These 21 Of The Biggest Misconceptions About World War II

Myth: It started in 1939

Most history books tell us that World War II began on September 1, 1939, when the Nazis invaded Poland. Hell, some Americans probably think the war started on December 7, 1941, when Japan bombed Pearl Harbor.

However, many historians suggest earlier starting points including the Soviet-Japanese fighting in Mongolia in May 1939, the beginning of the Second Sino-Japanese War in 1937, the Italian invasion of Abyssinia in 1935, and even the Japanese invasion of Manchuria in 1931.

But, a war’s victors are always the ones who later write its history. And so the world powers on the winning side of World War II ultimately pegged the start of the war as the moment when they got involved.

Myth: Pearl Harbor was a surprise sneak attack

While the timeline is complicated and the evidence is fuzzy, it does seem to be true that the Japanese intentionally launched the attack without a formal declaration of war, but to call the attack a “surprise” is a mischaracterization.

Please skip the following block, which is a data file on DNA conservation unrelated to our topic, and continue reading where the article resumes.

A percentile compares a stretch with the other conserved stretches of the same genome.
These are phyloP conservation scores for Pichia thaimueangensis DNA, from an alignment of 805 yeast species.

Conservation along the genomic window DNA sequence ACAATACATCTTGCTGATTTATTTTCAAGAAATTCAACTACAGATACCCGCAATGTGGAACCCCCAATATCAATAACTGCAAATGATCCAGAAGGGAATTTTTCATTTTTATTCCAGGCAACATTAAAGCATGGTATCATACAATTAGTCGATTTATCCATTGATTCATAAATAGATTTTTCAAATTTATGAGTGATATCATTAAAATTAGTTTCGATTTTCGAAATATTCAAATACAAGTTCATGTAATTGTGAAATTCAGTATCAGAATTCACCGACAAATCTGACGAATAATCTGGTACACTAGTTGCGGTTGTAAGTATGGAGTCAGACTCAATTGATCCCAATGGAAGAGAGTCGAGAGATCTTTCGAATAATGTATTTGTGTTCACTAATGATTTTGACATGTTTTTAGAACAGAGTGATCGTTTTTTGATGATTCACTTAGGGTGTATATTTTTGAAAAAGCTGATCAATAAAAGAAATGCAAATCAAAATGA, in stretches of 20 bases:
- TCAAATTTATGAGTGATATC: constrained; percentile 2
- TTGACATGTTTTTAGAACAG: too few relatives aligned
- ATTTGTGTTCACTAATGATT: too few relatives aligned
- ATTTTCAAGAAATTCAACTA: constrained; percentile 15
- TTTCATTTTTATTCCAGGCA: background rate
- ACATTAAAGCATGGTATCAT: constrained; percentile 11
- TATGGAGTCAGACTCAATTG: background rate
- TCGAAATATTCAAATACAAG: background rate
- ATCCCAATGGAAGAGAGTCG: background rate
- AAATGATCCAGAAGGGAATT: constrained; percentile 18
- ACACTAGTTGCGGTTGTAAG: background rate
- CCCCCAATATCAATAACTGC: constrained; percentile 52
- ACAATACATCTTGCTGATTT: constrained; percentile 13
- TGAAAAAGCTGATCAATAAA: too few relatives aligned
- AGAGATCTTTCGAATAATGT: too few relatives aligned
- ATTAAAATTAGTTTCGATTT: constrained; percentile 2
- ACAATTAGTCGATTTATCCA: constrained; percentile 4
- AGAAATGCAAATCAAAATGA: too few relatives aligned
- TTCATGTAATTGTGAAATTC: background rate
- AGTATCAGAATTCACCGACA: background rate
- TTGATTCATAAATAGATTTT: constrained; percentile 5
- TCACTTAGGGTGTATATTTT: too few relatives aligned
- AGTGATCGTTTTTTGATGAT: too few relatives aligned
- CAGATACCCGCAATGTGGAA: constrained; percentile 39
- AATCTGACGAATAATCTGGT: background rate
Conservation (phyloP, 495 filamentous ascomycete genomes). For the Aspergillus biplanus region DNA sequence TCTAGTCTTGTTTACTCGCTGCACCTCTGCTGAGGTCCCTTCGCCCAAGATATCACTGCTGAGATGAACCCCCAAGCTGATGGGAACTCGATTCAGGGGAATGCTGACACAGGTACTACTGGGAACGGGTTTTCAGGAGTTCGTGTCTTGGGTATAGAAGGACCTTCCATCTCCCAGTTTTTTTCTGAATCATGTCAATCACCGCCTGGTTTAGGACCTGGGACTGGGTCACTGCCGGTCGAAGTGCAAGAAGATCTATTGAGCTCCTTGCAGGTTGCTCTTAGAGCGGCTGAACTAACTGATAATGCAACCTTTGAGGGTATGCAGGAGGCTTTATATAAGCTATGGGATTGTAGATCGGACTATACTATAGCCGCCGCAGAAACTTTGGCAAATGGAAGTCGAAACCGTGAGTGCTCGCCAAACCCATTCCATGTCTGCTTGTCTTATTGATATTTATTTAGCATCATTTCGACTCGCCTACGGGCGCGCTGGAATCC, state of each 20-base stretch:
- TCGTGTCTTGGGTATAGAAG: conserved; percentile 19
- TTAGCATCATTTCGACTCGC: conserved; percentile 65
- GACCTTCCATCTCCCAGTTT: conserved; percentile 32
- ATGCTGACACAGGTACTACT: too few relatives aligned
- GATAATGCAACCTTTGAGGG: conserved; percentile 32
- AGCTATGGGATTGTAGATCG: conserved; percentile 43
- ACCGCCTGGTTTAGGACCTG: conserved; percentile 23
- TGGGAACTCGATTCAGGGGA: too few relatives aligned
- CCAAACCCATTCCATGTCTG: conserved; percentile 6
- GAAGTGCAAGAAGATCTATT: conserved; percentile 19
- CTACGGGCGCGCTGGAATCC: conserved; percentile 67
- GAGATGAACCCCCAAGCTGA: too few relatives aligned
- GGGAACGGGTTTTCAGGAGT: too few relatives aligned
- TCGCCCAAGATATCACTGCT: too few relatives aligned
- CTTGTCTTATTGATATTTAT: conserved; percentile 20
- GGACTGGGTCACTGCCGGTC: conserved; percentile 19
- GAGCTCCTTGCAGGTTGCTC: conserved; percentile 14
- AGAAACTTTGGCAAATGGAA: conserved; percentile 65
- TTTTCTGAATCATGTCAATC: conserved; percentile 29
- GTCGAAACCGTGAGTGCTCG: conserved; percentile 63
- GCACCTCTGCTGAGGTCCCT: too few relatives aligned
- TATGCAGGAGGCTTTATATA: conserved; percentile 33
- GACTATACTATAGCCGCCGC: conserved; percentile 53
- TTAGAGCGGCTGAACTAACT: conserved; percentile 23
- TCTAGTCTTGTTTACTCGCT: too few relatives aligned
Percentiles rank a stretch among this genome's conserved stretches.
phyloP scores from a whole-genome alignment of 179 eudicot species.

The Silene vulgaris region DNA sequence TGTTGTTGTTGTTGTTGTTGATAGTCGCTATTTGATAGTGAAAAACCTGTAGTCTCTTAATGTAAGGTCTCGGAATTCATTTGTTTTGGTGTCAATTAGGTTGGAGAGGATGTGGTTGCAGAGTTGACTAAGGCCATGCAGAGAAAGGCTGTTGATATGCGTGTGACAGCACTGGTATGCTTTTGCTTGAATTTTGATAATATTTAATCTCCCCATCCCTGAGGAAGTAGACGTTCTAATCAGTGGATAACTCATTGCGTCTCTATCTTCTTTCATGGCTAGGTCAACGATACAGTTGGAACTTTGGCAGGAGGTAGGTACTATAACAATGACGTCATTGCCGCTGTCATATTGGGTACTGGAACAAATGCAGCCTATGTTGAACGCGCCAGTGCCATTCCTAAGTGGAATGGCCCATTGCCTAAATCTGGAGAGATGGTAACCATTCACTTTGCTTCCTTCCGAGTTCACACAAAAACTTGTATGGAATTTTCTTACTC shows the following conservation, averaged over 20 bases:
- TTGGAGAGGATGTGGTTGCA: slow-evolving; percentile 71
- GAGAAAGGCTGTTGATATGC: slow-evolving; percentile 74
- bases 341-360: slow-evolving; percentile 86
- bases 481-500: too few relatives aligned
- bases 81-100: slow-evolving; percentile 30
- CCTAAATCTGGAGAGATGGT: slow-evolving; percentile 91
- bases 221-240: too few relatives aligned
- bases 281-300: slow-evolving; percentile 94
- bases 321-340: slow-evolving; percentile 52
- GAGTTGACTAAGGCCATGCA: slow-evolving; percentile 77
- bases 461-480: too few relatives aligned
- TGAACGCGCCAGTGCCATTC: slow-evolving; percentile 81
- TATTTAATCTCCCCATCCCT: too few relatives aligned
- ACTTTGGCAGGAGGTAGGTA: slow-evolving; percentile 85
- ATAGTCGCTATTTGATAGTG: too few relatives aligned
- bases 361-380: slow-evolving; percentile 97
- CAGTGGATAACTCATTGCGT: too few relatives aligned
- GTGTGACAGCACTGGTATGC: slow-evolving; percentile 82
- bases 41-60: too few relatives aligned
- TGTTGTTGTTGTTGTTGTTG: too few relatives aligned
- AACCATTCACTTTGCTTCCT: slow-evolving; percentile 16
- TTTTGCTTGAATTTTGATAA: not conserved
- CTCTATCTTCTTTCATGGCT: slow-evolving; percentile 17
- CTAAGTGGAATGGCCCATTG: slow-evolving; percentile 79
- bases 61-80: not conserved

Tensions between the U.S. and Japan had been high for well over a decade before Pearl Harbor, with the U.S. even drawing up an official war plan for action against Japan way back in 1924. Thirteen years later, the Japanese even bombed an American ship in China.

By the time negotiations began between the two countries in 1941, everyone knew things were nearing the breaking point — even those outside of the corridors of power. A Gallup poll taken in 1941, before Pearl Harbor, showed that 52 percent of Americans expected war with Japan while just 27 percent did not.

Myth: American forces were filled with eager volunteers

A large part of the naive yet persistent American notion that World War II was “the good war” is the idea that countless young American men volunteered to fight because they simply knew that it was the right thing to do.

However, consider the following: During World War II, two-thirds of U.S. forces were drafted, not enlisted. Yet during the Vietnam War — the ugly, evil twin to World War II’s “good war” — two-thirds of U.S. forces were enlisted, not drafted.

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